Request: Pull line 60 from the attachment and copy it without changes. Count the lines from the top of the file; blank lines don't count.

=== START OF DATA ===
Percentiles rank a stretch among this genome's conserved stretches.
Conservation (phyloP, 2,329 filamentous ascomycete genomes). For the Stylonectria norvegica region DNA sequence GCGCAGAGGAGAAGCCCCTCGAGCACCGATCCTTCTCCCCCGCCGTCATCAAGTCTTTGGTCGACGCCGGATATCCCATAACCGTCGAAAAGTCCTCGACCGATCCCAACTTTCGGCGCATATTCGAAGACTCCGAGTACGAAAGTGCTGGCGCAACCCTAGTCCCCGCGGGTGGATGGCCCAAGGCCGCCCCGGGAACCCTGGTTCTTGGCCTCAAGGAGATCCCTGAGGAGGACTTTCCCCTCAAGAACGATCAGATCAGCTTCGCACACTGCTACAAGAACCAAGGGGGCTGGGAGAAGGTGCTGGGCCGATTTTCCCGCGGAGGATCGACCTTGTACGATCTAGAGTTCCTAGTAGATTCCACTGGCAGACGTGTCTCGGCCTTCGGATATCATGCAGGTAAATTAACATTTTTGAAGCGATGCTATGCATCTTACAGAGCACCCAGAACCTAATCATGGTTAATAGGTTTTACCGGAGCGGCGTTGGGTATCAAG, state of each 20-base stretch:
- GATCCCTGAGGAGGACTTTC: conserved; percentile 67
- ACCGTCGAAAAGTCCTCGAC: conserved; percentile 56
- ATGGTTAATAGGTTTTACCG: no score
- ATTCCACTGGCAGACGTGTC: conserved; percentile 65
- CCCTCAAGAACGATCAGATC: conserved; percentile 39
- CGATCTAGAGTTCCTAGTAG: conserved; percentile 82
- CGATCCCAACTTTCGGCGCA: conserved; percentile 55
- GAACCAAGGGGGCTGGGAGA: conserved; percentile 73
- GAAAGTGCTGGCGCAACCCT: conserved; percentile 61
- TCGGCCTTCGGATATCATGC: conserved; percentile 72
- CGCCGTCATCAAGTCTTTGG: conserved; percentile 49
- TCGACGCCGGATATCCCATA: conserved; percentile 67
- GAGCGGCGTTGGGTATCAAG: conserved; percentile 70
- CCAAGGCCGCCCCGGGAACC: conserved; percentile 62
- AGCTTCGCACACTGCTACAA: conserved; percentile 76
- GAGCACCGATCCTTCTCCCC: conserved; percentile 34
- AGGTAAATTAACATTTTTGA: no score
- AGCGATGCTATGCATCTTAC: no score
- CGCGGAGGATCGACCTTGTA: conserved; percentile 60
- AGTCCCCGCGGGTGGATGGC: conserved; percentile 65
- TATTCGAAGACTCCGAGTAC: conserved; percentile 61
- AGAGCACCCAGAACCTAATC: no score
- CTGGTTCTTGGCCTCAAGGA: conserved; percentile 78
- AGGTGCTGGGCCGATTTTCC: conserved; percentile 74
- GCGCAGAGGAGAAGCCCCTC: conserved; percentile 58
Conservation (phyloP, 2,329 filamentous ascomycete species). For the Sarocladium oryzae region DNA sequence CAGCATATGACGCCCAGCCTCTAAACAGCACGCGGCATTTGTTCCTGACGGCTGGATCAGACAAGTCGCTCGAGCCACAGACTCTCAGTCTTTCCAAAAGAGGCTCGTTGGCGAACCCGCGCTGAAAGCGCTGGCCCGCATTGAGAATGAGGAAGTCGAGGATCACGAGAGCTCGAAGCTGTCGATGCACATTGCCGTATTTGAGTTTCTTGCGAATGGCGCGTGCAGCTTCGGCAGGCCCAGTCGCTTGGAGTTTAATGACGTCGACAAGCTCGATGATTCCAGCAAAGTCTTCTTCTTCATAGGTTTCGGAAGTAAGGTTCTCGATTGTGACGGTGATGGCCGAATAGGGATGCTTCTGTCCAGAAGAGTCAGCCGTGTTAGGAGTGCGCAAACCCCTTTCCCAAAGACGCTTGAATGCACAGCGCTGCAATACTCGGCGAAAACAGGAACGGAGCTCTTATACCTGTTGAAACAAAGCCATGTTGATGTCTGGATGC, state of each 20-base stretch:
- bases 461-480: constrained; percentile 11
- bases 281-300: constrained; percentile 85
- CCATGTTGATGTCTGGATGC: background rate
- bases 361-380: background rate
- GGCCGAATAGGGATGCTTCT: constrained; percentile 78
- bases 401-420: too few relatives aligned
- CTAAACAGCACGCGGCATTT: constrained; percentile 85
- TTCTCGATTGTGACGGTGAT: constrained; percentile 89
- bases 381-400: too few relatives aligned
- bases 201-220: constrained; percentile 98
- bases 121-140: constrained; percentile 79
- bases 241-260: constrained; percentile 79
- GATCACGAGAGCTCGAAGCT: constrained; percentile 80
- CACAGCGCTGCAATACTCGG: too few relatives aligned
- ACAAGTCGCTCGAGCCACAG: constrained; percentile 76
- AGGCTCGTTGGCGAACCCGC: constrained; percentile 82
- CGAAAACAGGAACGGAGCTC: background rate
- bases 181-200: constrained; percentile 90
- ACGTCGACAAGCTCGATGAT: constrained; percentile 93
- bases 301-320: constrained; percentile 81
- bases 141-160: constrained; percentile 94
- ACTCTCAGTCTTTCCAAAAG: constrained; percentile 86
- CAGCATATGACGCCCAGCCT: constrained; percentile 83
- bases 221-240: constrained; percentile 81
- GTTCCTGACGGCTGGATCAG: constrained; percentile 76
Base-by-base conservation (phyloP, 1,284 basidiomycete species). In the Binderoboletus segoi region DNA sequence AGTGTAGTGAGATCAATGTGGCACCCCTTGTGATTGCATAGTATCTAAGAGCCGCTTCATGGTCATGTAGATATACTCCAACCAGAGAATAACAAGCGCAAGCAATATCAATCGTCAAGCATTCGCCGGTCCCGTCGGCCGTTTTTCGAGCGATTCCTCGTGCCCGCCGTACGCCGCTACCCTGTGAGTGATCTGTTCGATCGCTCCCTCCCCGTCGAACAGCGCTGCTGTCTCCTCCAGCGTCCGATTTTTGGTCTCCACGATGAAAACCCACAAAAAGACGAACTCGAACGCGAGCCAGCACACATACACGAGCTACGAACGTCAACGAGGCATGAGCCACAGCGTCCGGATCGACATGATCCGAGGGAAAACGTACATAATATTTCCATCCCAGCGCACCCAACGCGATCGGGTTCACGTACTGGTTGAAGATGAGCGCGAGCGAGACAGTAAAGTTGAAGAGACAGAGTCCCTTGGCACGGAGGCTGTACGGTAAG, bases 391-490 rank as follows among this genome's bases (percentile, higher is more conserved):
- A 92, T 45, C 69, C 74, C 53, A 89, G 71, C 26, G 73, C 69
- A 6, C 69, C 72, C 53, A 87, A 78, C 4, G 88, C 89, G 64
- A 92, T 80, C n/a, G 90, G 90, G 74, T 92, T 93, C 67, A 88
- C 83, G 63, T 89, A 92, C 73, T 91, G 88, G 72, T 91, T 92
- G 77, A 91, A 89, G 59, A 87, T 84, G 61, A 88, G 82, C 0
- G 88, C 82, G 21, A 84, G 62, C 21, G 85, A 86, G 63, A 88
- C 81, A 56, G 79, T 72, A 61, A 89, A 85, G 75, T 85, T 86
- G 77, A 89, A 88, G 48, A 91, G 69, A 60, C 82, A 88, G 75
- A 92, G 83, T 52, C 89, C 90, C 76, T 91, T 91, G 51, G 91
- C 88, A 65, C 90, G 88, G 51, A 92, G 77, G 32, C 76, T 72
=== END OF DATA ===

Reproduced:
- G 88, C 82, G 21, A 84, G 62, C 21, G 85, A 86, G 63, A 88